New research has found a marked increase in people, particularly among women over 50, who are building or want to build a tiny house. However, inflexible planning rules often stand in their way.
Retirees are often urged to downsize to free up suburban properties for the next generation and for higher-density development. What's being ignored is the costs of moving into a unit or apartment.
Even though they don't consistently have a roof over their heads, the homeless do their best to create a routine, form communities and make a home – just like the rest of society.
Older Australians are keenly aware of the housing challenges they face, but most are wary of co-housing due to the negative associations of shared living spaces.
People are taking on larger future risks and costs just so they can buy a house. Increases in new home owners are seen as a positive development, but what if they can't afford the ongoing costs?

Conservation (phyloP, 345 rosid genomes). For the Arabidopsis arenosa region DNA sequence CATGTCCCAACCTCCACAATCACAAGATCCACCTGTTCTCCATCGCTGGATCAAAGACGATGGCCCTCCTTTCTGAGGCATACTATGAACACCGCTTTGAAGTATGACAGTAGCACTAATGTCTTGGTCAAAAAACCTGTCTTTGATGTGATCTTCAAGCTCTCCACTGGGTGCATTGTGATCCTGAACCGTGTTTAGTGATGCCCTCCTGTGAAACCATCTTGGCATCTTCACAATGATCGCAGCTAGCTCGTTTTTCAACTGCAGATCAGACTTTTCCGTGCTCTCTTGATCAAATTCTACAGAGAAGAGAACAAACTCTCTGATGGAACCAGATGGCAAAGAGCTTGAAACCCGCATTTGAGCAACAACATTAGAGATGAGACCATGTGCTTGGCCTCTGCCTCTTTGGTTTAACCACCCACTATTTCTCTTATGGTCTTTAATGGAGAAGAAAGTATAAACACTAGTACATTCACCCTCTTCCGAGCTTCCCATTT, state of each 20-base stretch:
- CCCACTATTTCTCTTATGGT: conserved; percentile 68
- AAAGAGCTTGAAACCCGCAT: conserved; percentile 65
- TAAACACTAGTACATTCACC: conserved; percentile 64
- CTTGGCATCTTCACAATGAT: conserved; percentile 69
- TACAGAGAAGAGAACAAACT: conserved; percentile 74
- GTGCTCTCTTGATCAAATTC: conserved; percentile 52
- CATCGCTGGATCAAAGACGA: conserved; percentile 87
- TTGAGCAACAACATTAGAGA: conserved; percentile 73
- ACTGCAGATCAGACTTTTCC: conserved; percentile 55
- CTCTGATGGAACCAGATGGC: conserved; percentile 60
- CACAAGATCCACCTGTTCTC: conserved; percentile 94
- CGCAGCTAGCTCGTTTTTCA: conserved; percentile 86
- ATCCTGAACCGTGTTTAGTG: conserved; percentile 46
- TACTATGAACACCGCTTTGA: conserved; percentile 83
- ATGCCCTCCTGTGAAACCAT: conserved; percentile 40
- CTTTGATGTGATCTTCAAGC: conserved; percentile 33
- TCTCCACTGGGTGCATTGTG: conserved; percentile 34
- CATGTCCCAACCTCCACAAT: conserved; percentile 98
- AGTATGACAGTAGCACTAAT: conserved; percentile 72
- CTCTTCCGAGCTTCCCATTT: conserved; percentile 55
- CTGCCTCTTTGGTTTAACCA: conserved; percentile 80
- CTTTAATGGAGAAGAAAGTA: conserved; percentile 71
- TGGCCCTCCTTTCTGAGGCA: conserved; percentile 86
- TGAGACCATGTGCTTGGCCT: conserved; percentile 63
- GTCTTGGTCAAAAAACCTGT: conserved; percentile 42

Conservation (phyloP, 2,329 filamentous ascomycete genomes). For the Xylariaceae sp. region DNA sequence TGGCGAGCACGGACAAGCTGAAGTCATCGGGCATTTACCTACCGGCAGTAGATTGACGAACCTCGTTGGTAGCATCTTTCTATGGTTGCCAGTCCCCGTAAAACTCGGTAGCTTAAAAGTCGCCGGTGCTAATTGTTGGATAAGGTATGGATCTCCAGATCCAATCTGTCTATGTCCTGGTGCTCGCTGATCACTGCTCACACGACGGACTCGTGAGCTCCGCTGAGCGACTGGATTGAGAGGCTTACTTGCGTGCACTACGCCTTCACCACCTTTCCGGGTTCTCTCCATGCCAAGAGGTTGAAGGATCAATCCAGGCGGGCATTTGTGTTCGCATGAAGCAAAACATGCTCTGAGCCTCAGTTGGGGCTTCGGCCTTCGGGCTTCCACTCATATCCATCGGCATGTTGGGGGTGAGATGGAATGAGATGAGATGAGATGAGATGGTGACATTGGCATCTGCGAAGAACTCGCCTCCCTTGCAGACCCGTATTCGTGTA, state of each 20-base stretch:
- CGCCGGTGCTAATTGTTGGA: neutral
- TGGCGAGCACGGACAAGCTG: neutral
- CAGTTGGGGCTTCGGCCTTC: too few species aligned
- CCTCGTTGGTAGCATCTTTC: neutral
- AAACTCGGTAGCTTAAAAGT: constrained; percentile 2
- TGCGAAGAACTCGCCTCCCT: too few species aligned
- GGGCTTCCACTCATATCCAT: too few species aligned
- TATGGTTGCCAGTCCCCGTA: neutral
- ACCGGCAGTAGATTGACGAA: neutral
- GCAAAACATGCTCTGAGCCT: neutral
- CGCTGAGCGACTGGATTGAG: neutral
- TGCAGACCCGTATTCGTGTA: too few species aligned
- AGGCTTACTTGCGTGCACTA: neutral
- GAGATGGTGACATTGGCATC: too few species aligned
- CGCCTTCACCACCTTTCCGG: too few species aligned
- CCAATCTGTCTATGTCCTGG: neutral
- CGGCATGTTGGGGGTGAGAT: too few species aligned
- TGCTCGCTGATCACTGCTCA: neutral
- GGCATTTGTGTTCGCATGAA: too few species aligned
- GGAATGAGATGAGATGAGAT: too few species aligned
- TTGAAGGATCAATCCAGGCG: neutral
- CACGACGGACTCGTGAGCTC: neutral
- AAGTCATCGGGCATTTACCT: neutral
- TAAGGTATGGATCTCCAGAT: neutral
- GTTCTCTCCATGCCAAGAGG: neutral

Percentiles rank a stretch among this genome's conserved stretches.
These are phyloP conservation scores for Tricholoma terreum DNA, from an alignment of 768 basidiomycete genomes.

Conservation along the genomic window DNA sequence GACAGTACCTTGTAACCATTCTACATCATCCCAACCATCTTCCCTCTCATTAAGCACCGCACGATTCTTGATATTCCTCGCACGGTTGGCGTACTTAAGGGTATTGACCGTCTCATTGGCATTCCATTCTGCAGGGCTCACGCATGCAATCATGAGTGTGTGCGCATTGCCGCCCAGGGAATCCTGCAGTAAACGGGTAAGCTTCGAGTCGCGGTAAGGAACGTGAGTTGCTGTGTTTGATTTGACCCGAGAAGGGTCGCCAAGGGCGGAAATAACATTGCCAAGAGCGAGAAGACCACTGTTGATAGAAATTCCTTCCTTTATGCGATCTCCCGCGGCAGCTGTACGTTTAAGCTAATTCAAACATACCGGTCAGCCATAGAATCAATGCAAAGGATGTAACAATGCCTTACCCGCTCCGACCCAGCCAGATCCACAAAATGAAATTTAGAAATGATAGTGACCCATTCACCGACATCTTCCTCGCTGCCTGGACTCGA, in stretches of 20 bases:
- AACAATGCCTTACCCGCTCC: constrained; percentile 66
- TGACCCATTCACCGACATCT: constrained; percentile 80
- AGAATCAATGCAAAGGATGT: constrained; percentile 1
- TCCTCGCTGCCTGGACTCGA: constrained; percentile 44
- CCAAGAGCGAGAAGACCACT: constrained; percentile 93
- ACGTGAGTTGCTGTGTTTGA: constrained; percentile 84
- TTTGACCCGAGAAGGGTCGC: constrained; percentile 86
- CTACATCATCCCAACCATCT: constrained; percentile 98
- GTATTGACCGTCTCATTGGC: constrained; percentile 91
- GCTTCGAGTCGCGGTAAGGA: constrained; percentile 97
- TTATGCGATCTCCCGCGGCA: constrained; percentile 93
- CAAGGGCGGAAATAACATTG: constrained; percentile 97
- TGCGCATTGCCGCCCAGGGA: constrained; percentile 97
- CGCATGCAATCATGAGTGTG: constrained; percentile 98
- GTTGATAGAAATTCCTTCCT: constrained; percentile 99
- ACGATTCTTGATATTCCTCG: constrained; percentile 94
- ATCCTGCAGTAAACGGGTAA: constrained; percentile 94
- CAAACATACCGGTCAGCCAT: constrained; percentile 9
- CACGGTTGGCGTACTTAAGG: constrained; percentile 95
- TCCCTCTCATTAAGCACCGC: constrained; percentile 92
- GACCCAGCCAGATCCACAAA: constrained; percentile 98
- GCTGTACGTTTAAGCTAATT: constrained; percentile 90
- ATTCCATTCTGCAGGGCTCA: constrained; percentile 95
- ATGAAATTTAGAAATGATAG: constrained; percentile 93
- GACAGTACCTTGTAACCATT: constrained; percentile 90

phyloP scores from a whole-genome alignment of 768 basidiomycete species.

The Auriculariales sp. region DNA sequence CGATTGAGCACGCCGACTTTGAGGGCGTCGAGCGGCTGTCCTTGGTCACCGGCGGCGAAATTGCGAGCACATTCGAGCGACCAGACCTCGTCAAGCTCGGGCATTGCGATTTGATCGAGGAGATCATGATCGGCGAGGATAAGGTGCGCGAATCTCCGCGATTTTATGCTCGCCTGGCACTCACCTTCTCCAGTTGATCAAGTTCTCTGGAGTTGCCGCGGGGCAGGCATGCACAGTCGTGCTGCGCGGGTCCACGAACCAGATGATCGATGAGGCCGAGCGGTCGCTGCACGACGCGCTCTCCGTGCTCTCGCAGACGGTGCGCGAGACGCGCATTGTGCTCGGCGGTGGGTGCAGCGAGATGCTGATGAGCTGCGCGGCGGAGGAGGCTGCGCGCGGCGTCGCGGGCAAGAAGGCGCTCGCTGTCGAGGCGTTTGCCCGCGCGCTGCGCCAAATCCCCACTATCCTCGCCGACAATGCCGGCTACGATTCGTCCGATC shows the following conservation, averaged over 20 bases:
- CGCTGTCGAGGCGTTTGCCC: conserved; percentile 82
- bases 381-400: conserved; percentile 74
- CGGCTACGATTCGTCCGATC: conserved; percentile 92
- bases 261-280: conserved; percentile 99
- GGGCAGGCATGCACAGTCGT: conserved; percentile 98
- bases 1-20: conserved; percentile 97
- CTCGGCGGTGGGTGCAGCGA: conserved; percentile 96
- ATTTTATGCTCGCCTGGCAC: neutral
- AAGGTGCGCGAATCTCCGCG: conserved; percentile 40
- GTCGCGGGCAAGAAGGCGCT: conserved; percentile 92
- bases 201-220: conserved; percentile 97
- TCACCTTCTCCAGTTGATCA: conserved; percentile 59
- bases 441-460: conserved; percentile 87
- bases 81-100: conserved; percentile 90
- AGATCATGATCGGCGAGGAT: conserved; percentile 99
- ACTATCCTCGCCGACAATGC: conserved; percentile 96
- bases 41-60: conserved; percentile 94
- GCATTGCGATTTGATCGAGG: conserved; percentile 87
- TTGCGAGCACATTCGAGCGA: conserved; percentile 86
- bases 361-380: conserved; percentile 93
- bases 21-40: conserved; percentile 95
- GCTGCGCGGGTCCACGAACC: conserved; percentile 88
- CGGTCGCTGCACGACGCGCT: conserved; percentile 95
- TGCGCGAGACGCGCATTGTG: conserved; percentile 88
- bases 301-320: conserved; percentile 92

Only a small proportion of housing is affordable for low-income earners, while people on Newstart or Youth Allowance don't have any affordable options at all.
For the increasing proportion of people living in private rental accommodation who can expect to be dependent on the age pension, the prospects of financial and housing insecurity are grim.
Income poverty statistics tell us relatively little about why Australian children live in poverty, or how to alleviate it. But housing plays a critical part in the problem.
Without long-term solutions to the imbalance between incomes and house prices, Gen Ys face a lifetime of renting without the financial and emotional security of home ownership.
Australia’s housing stock is not meeting the demands of older Australians, according to a new report.